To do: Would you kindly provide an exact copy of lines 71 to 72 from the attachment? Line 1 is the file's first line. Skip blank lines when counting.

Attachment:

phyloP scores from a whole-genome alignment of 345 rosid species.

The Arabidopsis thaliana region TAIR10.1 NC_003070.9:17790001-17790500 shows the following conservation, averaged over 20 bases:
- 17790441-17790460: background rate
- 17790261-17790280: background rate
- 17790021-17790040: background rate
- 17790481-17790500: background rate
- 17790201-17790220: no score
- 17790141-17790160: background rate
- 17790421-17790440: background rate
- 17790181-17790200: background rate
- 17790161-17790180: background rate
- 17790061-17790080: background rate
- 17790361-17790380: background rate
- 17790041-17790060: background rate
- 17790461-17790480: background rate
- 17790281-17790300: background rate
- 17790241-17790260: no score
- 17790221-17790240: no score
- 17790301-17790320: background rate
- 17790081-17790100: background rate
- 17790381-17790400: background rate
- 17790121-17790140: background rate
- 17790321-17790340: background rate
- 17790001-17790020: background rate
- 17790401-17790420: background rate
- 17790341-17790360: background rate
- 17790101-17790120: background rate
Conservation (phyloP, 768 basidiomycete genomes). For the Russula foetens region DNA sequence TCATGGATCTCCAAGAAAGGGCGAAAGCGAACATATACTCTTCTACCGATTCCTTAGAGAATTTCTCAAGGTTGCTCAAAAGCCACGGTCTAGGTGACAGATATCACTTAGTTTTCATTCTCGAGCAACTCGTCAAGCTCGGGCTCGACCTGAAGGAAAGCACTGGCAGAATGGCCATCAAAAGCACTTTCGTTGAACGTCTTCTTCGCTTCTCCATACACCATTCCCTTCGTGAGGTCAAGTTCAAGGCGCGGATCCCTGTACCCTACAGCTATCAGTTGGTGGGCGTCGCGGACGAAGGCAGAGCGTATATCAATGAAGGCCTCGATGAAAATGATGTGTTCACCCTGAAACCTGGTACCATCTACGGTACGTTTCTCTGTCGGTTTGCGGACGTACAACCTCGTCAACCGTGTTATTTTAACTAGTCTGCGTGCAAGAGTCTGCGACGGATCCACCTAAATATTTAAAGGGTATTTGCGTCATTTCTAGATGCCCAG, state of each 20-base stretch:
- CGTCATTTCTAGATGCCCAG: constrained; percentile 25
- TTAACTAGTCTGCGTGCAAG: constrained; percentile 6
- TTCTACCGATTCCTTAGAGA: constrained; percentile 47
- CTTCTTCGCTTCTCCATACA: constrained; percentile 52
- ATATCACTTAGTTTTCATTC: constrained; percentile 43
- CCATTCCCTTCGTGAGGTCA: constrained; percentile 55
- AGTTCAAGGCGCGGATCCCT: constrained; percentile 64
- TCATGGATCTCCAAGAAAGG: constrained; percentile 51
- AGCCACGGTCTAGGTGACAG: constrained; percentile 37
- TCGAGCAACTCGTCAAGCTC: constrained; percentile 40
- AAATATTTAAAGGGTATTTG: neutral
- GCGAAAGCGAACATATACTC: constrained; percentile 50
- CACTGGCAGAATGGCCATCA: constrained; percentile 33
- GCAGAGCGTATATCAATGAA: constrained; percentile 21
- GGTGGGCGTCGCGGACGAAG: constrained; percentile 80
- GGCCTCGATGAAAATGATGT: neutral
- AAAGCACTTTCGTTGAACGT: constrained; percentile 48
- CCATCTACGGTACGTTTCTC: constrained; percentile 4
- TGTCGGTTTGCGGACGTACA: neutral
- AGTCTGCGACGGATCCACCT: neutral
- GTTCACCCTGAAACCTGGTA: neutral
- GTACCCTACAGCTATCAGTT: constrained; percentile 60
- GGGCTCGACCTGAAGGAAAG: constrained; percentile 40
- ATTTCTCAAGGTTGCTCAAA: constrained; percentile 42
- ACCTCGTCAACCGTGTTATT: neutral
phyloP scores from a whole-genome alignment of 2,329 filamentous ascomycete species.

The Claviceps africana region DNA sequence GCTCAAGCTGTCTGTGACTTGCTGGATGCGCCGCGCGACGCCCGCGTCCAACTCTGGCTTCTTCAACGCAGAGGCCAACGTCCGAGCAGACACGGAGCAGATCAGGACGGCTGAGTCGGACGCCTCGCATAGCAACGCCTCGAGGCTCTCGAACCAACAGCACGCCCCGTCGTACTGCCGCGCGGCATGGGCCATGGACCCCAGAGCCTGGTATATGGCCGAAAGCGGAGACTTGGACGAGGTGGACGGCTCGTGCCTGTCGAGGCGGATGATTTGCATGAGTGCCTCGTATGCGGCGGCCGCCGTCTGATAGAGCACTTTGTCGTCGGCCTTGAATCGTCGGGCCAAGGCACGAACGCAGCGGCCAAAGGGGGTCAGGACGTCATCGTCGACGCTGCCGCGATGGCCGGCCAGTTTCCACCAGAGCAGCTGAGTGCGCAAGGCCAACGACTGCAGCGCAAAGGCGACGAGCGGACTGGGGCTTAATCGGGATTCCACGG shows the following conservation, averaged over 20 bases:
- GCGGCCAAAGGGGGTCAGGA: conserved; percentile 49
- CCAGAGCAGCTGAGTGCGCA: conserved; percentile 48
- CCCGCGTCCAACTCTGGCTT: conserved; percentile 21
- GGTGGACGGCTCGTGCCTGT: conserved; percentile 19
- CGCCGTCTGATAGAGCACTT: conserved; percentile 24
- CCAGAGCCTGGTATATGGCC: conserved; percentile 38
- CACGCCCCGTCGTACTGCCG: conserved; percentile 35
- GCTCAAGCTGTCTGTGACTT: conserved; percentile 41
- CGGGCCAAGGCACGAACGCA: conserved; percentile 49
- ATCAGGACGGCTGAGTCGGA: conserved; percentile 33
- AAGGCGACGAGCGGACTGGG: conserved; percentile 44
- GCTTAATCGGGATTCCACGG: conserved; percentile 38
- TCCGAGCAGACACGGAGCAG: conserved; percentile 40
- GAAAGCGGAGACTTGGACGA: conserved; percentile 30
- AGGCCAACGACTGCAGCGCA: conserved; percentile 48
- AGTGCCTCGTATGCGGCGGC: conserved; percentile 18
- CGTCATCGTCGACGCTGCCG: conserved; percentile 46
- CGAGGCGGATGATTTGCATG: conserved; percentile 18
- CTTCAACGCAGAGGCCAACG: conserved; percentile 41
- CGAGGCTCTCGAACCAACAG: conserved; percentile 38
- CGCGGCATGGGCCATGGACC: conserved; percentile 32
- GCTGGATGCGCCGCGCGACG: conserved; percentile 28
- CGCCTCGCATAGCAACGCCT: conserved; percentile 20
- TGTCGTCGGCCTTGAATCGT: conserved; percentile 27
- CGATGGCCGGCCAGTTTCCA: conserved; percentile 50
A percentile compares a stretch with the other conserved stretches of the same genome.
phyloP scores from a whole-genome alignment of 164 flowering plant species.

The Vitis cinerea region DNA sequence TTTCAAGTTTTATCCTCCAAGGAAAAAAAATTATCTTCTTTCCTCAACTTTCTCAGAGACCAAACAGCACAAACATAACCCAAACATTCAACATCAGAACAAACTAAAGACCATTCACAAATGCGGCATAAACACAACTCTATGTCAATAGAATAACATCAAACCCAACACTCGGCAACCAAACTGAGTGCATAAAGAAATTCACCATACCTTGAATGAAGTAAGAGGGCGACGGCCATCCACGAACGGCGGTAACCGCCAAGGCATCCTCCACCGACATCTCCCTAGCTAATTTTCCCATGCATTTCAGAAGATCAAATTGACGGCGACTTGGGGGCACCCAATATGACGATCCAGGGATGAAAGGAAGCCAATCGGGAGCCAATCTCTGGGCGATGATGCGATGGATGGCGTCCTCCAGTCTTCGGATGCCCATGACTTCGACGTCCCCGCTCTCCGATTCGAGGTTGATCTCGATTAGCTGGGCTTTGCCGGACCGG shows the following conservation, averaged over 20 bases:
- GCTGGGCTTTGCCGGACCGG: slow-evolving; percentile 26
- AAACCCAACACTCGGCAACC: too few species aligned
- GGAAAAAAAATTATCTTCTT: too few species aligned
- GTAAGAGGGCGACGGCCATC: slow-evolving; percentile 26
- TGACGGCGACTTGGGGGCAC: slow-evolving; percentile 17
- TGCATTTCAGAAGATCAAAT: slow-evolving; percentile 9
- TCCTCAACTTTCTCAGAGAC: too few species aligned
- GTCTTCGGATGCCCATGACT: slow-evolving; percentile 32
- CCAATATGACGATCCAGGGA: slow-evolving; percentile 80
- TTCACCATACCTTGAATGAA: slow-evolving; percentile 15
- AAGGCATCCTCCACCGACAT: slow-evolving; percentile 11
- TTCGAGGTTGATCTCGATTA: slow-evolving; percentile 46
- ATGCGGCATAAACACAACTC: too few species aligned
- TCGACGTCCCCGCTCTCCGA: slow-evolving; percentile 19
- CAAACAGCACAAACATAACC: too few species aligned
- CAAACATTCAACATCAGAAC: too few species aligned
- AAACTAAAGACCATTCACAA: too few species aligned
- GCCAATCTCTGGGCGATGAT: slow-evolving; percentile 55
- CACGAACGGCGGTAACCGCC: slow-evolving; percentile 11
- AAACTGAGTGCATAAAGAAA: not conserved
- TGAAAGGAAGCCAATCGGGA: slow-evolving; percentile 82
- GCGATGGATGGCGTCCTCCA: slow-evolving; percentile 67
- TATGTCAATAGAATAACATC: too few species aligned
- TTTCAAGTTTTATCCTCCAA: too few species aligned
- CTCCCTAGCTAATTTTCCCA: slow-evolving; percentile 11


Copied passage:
- AGTGCCTCGTATGCGGCGGC: conserved; percentile 18
- CGTCATCGTCGACGCTGCCG: conserved; percentile 46